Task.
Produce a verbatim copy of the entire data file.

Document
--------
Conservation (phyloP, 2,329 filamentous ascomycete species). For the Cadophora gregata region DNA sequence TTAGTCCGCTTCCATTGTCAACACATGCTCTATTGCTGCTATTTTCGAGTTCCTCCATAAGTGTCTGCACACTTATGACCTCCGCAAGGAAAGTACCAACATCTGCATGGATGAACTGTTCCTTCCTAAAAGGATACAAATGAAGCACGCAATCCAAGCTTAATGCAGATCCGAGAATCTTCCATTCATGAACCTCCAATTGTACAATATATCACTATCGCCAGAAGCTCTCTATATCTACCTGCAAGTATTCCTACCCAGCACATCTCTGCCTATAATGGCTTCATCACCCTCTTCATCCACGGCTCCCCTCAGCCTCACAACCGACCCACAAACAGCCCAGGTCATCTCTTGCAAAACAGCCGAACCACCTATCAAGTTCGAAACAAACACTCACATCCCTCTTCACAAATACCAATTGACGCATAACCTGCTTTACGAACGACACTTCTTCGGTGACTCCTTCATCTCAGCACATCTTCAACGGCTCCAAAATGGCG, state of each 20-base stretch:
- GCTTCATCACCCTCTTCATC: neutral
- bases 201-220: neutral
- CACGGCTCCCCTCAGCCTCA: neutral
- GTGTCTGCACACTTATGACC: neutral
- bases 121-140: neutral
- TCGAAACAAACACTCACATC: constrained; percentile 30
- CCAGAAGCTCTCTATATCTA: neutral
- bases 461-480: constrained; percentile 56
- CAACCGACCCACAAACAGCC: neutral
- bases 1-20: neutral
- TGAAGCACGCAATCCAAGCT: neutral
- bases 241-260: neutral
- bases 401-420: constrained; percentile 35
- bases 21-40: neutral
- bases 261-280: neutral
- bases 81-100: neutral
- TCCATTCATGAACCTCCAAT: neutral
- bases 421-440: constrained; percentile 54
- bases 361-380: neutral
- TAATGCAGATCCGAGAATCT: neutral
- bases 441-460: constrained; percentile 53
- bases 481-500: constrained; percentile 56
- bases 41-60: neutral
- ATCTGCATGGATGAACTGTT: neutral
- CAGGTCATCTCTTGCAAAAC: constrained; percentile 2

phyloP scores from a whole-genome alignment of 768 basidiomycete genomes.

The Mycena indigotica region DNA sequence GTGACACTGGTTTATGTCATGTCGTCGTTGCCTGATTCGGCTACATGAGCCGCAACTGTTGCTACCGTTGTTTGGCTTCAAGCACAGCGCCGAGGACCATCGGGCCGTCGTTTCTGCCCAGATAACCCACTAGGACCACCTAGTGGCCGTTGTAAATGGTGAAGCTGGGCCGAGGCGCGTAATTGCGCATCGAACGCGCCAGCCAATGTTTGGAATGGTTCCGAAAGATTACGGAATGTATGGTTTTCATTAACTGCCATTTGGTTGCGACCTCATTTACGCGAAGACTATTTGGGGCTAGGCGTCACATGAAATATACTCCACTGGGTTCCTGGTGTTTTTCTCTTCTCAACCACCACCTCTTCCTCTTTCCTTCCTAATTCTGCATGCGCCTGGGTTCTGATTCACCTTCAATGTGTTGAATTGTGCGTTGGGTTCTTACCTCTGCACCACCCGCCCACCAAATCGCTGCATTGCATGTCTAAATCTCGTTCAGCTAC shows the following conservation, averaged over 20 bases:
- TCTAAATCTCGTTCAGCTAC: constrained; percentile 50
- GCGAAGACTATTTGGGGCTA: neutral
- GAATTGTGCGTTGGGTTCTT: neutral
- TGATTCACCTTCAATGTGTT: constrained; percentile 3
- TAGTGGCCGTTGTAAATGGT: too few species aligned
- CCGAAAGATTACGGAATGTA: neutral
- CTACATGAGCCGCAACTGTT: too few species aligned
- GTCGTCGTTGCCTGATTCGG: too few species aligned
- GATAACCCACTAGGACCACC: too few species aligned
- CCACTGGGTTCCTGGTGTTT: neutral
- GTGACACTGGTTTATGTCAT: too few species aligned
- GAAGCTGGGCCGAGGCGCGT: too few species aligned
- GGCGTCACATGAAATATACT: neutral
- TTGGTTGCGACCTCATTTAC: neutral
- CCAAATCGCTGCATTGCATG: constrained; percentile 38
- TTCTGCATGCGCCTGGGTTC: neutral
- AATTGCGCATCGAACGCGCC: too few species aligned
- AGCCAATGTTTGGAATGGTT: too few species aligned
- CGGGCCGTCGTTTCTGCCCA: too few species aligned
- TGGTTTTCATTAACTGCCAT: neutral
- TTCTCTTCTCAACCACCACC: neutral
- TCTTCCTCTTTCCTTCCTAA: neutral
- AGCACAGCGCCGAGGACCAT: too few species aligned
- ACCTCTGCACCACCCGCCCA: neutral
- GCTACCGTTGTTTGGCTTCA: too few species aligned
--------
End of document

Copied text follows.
Conservation (phyloP, 2,329 filamentous ascomycete species). For the Cadophora gregata region DNA sequence TTAGTCCGCTTCCATTGTCAACACATGCTCTATTGCTGCTATTTTCGAGTTCCTCCATAAGTGTCTGCACACTTATGACCTCCGCAAGGAAAGTACCAACATCTGCATGGATGAACTGTTCCTTCCTAAAAGGATACAAATGAAGCACGCAATCCAAGCTTAATGCAGATCCGAGAATCTTCCATTCATGAACCTCCAATTGTACAATATATCACTATCGCCAGAAGCTCTCTATATCTACCTGCAAGTATTCCTACCCAGCACATCTCTGCCTATAATGGCTTCATCACCCTCTTCATCCACGGCTCCCCTCAGCCTCACAACCGACCCACAAACAGCCCAGGTCATCTCTTGCAAAACAGCCGAACCACCTATCAAGTTCGAAACAAACACTCACATCCCTCTTCACAAATACCAATTGACGCATAACCTGCTTTACGAACGACACTTCTTCGGTGACTCCTTCATCTCAGCACATCTTCAACGGCTCCAAAATGGCG, state of each 20-base stretch:
- GCTTCATCACCCTCTTCATC: neutral
- bases 201-220: neutral
- CACGGCTCCCCTCAGCCTCA: neutral
- GTGTCTGCACACTTATGACC: neutral
- bases 121-140: neutral
- TCGAAACAAACACTCACATC: constrained; percentile 30
- CCAGAAGCTCTCTATATCTA: neutral
- bases 461-480: constrained; percentile 56
- CAACCGACCCACAAACAGCC: neutral
- bases 1-20: neutral
- TGAAGCACGCAATCCAAGCT: neutral
- bases 241-260: neutral
- bases 401-420: constrained; percentile 35
- bases 21-40: neutral
- bases 261-280: neutral
- bases 81-100: neutral
- TCCATTCATGAACCTCCAAT: neutral
- bases 421-440: constrained; percentile 54
- bases 361-380: neutral
- TAATGCAGATCCGAGAATCT: neutral
- bases 441-460: constrained; percentile 53
- bases 481-500: constrained; percentile 56
- bases 41-60: neutral
- ATCTGCATGGATGAACTGTT: neutral
- CAGGTCATCTCTTGCAAAAC: constrained; percentile 2

phyloP scores from a whole-genome alignment of 768 basidiomycete genomes.

The Mycena indigotica region DNA sequence GTGACACTGGTTTATGTCATGTCGTCGTTGCCTGATTCGGCTACATGAGCCGCAACTGTTGCTACCGTTGTTTGGCTTCAAGCACAGCGCCGAGGACCATCGGGCCGTCGTTTCTGCCCAGATAACCCACTAGGACCACCTAGTGGCCGTTGTAAATGGTGAAGCTGGGCCGAGGCGCGTAATTGCGCATCGAACGCGCCAGCCAATGTTTGGAATGGTTCCGAAAGATTACGGAATGTATGGTTTTCATTAACTGCCATTTGGTTGCGACCTCATTTACGCGAAGACTATTTGGGGCTAGGCGTCACATGAAATATACTCCACTGGGTTCCTGGTGTTTTTCTCTTCTCAACCACCACCTCTTCCTCTTTCCTTCCTAATTCTGCATGCGCCTGGGTTCTGATTCACCTTCAATGTGTTGAATTGTGCGTTGGGTTCTTACCTCTGCACCACCCGCCCACCAAATCGCTGCATTGCATGTCTAAATCTCGTTCAGCTAC shows the following conservation, averaged over 20 bases:
- TCTAAATCTCGTTCAGCTAC: constrained; percentile 50
- GCGAAGACTATTTGGGGCTA: neutral
- GAATTGTGCGTTGGGTTCTT: neutral
- TGATTCACCTTCAATGTGTT: constrained; percentile 3
- TAGTGGCCGTTGTAAATGGT: too few species aligned
- CCGAAAGATTACGGAATGTA: neutral
- CTACATGAGCCGCAACTGTT: too few species aligned
- GTCGTCGTTGCCTGATTCGG: too few species aligned
- GATAACCCACTAGGACCACC: too few species aligned
- CCACTGGGTTCCTGGTGTTT: neutral
- GTGACACTGGTTTATGTCAT: too few species aligned
- GAAGCTGGGCCGAGGCGCGT: too few species aligned
- GGCGTCACATGAAATATACT: neutral
- TTGGTTGCGACCTCATTTAC: neutral
- CCAAATCGCTGCATTGCATG: constrained; percentile 38
- TTCTGCATGCGCCTGGGTTC: neutral
- AATTGCGCATCGAACGCGCC: too few species aligned
- AGCCAATGTTTGGAATGGTT: too few species aligned
- CGGGCCGTCGTTTCTGCCCA: too few species aligned
- TGGTTTTCATTAACTGCCAT: neutral
- TTCTCTTCTCAACCACCACC: neutral
- TCTTCCTCTTTCCTTCCTAA: neutral
- AGCACAGCGCCGAGGACCAT: too few species aligned
- ACCTCTGCACCACCCGCCCA: neutral
- GCTACCGTTGTTTGGCTTCA: too few species aligned